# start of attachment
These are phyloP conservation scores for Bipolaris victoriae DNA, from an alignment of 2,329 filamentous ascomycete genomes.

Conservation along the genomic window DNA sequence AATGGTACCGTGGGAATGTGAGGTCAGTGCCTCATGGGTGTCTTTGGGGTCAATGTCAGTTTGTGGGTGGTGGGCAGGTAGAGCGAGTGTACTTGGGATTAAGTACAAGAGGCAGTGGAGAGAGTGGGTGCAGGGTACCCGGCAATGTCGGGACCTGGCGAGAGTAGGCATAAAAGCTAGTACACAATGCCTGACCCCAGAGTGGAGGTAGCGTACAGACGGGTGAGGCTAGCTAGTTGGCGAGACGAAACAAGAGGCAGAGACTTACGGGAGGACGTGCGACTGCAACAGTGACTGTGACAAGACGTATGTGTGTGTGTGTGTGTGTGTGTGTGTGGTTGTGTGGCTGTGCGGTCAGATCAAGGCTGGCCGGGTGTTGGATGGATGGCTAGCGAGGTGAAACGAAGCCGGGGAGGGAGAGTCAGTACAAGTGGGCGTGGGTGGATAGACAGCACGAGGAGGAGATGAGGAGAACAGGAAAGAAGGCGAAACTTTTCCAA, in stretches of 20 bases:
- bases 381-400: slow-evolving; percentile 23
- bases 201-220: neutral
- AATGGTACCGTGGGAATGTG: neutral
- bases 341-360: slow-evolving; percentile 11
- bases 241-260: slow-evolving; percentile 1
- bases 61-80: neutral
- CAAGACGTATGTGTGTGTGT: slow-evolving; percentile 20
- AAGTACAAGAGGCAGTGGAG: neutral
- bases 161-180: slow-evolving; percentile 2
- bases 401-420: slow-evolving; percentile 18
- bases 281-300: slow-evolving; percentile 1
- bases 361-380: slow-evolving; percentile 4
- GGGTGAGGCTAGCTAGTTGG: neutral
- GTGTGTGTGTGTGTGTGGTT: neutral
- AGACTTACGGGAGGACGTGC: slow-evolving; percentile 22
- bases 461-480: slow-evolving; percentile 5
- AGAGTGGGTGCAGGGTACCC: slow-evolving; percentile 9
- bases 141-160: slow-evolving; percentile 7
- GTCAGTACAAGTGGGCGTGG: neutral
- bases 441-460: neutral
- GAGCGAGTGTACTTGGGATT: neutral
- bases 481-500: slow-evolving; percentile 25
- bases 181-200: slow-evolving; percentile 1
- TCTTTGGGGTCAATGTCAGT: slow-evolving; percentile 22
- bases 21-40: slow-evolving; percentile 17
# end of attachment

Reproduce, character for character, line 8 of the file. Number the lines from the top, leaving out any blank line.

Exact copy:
- bases 61-80: neutral